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Poor quality of CRM data costs enterprises revenue

By Stefano Hatfield, Branded Content Editor

November 11, 2020 | 5 min read

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Half of all businesses today believe that the quality of their CRM data is only somewhere between “very poor” and neutral and acknowledge that the result of this striking finding means they lose as much as 10% or more of annual revenues due to bad data. This comes despite the long-established pressure for enterprises to describe themselves as “data-driven” and the fact that an overwhelming (by way of contrast) 86 % of companies believe that their CRM system is either important or very important to them achieving their revenue objectives.

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Survey Reveals Poor Quality of CRM Data Costs Enterprises Revenue

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This remarkable disconnect is revealed among the headline findings of the 202O State of CRM Data Management report (produced by Validity). What’s more, only 8% of participants in this year’s study acknowledged that they had adopted what the report identified as the three key characteristics of organisations with the highest quality CRM data. These are: 1. that leadership prioritises CRM data quality; 2. that an effective data governance process is in place and 3. that CRM data management is the full-time responsibility of a cross-functional team.

The findings are concerning, given that none of the above appears to be that difficult to aspire to and implement and that elsewhere, the survey reveals that high-performing companies do rely on and employ effective data quality management as one of the keys to their success.

Although the figures for companies in that top 8% are much higher, those from the majority of the enterprises surveyed reveal a surprisingly negative view of what organisations think of their own data quality management. Over a third of participants in the study claim to have either no CRM data management process, or one that is “ineffective”. And yet, more than a quarter (27%) report that bad data costs them 10% or more in lost revenue annually. Almost half of participants actually believe their systems are so poor that they cannot even estimate bad data’s effect on revenue.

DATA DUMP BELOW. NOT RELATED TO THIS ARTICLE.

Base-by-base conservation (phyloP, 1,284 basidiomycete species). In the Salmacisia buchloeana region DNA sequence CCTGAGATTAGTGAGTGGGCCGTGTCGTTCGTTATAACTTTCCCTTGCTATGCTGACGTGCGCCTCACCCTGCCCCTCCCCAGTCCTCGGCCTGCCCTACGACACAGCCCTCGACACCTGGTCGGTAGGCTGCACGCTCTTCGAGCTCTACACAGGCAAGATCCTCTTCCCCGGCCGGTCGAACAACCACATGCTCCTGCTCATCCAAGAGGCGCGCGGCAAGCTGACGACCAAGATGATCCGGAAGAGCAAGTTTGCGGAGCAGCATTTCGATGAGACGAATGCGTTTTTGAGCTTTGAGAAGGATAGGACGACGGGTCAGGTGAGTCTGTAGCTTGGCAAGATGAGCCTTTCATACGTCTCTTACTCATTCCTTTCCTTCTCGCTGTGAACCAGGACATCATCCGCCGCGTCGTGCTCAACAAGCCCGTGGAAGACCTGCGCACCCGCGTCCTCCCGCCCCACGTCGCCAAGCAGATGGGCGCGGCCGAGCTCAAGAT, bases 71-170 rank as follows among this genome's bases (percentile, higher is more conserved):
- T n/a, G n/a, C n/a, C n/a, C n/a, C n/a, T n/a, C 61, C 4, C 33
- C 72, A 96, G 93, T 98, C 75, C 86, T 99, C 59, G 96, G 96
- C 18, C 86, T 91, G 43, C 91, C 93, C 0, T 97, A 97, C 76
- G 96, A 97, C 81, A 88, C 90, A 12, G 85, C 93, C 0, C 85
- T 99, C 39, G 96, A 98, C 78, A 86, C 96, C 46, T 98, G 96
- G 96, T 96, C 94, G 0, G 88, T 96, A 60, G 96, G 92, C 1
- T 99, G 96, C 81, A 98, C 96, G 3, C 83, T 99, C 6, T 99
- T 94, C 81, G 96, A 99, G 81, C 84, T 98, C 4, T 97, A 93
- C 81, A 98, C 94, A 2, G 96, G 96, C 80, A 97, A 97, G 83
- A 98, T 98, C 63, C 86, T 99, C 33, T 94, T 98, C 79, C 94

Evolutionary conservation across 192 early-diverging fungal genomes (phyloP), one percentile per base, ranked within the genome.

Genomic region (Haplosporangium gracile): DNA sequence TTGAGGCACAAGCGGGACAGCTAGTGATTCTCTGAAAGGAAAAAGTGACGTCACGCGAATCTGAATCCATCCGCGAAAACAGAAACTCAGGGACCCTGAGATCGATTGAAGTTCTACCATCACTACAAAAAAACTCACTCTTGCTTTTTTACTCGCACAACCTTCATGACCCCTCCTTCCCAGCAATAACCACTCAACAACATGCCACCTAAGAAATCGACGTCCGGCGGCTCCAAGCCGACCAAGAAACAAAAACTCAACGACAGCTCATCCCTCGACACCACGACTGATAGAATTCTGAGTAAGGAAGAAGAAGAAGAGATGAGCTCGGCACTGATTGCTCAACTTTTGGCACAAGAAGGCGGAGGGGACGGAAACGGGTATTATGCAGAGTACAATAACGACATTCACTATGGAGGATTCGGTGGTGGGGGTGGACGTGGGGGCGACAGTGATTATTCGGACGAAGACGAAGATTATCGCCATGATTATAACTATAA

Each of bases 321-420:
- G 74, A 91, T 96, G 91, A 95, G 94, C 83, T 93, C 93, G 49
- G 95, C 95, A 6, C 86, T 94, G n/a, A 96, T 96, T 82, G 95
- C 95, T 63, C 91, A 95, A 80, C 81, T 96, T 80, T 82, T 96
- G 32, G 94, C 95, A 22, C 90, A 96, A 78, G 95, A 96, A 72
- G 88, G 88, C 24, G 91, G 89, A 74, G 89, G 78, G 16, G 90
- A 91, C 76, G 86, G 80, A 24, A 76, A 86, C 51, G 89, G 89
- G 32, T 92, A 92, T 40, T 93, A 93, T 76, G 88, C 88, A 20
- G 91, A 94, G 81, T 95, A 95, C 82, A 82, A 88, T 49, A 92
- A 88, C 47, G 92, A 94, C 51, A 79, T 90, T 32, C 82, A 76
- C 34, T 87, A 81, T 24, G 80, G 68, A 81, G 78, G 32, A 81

Only 55% rate the overall quality, accuracy and usefulness of their CRM data as good or very good, which means a remarkable 45% do not. Even worse, only 42% rate the trust that users have in their data as high or very high and only 54% believe that sales forecasts are accurate or very accurate. Just 35% of the overall sample claim to be satisfied or very satisfied with their lead-to-customer conversion rates.

Over 75% of study participants agreed that inaccurate CRM data negatively impacts the performance of multiple departments. On the ground this means inaccurate sales forecasts causing failures that include incorrectly budgeting for operations, insufficient working capital, higher turnover rates and even potentially a loss of shareholder confidence.

So, what exactly do respondents believe to be the data issues that impact on CRM quality? Top of the list (69%) is missing or incomplete data, followed by duplicate data, incorrect data and expired data. Other data issues include siloed data or disparate systems. It means only 27% of respondents believe that they have a 360-degree view of their customers.

The report does at least attempt to lift the gloom surrounding the findings by suggesting ways in which enterprises can clean their data, align their teams and improve ROI. Chief among these appears to be requiring the interest and buy-in of senior leadership beyond data functions and a team approach to data management that focuses on it being a full-time responsibility of a cross functional team. Most notably, when leadership prioritises CRM data quality, then 90% of respondents report good to very good CRM data quality.

While a reassuring 90% of those surveyed reported taking steps to improve their CRM data quality the most frequent step reported is to manually identify and correct data quality issues. The problem with this approach is that it is very difficult to scale a manual process. Automating the process is therefore one of the four key steps identified in pursuit of making better decisions – the number one preferred outcome of implementing changes, which may actually seem relatively obvious.

Getting leadership on board to make managing data a priority; putting the right team in place and ensuring it is cross-functional; and making CRM data management a job not a task are the other three chief recommendations from those who are ‘walking the walk” in CRM. The surprise finding that so few believe they are getting it right is only matched by the opportunity for improvement this represents.

This State of CRM Data Management 2020 survey was administered online during the period of February 6 through February 25, 2020. During this period, 294 responses were collected, 276 of which were qualified and complete enough for inclusion in the analysis.

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